2. Educate the patient on his or her treatment needs and available resources. It is important to give explicit treatment recommendations to the patient and to educate the patient about the need for continued medical care, if necessary, and the potential risks of not obtaining recommended treatment. This should also include detailed instructions regarding medications. Clinicians should include the name and dosage for each medication, as well as any other important information in the treatment recommendations prior to termination (e.g., the danger of stopping a medication abruptly). Unless the patient no longer needs treatment, the clinician must provide the patient with suggestions for finding continued care. This does not mean the clinician needs to provide specific names of other clinicians willing to see the patient. Suggesting that the patient look to his or her primary care physician, his health insurance panel, a referral service, or a local clinic are all acceptable. A letter should be sent to the patient memorializing the discussion. The letter should also include instructions for how to obtain a treatment record copy for the patient’s new healthcare clinician.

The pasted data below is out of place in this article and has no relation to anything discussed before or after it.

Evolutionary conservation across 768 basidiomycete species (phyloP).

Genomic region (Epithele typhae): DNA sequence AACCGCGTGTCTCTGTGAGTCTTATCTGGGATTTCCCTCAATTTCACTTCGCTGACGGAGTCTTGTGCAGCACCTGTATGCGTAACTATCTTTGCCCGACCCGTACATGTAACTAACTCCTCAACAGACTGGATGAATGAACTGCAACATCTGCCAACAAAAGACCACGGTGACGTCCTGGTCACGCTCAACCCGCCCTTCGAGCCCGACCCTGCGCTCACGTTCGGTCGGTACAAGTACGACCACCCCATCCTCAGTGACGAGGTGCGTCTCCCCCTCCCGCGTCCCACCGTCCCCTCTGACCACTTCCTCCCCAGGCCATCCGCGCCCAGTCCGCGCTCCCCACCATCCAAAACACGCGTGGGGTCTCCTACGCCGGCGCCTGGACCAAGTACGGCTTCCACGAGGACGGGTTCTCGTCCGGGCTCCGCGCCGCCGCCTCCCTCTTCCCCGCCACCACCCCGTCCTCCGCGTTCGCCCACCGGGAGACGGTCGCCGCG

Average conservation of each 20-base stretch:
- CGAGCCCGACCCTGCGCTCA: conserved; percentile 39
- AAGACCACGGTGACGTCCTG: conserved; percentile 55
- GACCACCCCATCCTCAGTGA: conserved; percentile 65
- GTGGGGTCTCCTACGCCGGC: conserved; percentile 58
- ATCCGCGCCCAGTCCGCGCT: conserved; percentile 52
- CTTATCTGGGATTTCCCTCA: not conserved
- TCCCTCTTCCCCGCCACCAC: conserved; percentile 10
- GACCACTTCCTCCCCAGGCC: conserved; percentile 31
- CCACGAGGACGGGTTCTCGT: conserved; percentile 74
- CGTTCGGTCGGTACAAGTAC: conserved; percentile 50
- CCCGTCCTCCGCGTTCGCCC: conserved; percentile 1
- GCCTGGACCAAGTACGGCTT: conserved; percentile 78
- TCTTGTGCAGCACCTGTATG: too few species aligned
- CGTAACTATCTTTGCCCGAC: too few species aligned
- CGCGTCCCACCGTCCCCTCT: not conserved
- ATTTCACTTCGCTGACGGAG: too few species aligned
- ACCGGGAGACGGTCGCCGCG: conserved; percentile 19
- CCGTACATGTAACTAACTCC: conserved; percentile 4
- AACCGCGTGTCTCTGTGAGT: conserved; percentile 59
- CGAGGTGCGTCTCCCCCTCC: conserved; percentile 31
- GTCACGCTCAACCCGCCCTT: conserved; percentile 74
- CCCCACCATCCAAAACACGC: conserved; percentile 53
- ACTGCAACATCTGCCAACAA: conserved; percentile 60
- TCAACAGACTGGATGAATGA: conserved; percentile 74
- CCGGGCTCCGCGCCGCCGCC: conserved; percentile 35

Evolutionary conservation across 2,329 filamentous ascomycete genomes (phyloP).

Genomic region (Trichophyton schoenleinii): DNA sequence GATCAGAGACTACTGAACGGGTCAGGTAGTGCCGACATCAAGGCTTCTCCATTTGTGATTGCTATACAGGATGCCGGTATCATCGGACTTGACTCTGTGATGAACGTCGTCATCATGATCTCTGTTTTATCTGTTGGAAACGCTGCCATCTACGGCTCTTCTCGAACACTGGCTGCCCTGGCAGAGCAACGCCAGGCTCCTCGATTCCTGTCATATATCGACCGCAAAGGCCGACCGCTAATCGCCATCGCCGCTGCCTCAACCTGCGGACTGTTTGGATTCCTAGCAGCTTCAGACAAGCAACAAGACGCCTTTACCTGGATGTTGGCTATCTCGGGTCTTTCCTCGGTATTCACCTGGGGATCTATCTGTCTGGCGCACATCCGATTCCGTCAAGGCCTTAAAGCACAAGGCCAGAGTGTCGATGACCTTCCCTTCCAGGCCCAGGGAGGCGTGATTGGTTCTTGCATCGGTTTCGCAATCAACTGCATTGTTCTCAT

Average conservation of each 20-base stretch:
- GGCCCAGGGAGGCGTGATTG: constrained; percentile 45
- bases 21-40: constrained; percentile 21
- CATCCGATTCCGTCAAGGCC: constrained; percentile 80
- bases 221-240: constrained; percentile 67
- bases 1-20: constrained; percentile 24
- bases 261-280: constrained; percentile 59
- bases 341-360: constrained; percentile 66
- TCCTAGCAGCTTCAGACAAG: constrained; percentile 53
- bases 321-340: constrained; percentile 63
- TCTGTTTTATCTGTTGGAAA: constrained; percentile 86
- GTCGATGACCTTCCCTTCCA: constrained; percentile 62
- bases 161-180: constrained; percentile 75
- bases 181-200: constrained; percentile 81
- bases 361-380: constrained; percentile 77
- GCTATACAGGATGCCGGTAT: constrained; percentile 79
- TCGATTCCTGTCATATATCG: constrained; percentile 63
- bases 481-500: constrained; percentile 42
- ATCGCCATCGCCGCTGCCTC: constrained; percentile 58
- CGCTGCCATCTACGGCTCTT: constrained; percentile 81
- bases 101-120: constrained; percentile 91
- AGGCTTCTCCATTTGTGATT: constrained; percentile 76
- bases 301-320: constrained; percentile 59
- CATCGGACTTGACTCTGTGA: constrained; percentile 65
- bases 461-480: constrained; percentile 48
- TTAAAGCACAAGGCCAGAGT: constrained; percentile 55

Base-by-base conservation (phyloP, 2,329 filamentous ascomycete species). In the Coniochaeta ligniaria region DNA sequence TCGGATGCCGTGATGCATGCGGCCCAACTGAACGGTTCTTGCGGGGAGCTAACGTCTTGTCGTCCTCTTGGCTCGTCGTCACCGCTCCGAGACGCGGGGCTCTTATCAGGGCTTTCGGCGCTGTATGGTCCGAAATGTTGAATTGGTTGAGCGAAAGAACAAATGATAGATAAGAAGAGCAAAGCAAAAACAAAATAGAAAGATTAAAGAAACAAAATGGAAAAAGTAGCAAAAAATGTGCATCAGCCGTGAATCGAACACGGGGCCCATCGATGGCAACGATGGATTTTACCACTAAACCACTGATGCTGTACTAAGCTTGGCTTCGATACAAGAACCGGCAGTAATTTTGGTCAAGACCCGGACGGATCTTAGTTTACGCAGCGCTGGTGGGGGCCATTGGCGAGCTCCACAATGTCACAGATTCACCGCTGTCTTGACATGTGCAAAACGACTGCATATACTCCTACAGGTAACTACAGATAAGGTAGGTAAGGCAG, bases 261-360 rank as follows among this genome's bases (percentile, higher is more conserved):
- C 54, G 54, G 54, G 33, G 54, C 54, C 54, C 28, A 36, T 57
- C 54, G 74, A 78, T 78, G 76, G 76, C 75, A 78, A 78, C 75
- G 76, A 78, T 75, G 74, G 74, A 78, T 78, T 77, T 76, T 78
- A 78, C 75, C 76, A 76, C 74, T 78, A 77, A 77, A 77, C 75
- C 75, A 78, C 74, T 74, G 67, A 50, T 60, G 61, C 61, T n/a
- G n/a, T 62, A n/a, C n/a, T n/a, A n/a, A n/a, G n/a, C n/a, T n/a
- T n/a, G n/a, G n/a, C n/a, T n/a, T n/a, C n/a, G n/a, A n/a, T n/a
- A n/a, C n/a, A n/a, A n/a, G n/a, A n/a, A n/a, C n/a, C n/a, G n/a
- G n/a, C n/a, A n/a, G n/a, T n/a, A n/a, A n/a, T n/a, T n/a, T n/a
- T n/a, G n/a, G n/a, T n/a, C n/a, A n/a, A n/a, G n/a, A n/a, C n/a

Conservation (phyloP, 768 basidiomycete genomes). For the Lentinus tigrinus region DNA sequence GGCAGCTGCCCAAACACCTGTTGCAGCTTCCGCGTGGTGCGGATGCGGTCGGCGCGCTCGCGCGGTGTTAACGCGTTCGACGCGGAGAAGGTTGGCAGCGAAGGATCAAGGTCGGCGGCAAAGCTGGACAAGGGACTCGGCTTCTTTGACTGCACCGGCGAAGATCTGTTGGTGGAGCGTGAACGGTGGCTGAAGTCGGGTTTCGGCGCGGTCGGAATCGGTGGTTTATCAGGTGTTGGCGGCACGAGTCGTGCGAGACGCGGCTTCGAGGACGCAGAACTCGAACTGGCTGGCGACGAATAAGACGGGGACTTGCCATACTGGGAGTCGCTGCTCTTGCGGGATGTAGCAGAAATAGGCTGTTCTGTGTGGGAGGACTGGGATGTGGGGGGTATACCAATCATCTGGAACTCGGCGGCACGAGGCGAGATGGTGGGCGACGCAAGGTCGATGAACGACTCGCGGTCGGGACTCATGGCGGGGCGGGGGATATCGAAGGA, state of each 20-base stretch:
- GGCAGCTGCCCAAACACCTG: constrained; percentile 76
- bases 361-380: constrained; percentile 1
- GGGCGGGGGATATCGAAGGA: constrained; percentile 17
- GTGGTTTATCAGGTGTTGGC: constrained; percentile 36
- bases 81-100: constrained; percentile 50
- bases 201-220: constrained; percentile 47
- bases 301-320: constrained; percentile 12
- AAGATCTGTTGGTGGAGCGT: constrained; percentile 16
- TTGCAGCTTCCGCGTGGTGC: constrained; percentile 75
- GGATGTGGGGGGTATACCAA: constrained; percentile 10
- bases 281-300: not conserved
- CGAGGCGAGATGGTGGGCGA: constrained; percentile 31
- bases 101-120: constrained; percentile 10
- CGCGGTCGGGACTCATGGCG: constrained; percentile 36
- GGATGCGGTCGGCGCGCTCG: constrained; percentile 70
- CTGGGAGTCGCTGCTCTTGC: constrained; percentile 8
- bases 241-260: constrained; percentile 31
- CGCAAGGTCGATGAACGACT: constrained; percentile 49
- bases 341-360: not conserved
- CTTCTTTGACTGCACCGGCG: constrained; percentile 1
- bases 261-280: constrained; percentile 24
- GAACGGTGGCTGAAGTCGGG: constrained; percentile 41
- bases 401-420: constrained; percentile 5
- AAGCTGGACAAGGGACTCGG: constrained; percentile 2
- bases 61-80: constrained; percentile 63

3. Persisting in a treatment relationship that has run its course and inadvertently re-establishing a treatment relationship should be avoided. There are many valid reasons for a clinician to terminate treatment. The patient might require a higher level of care or would benefit from someone who specializes in treating his or her specific disorder. It is also acceptable to terminate a treatment relationship with patients who are nonadherent to the treatment plan, are overly demanding of the clinician’s and/or staff’s time, do not pay fees, or have breached the clinician’s trust. Giving treatment advice and writing or refilling prescriptions beyond the date of termination might be seen as re-establishing a treatment relationship with the patient and assuming all of the ethical and legal obligations that go along with it.


While the answer above describes the top three risk management issues that we are asked about, these are not the greatest professional liability risk exposures for psychiatrists. Those are medication adverse events and patient suicide or attempted suicide. Readers are encouraged to review available resources on these topics from their professional societies and licensing boards.


Category: Past Articles, Psychiatry, Risk Management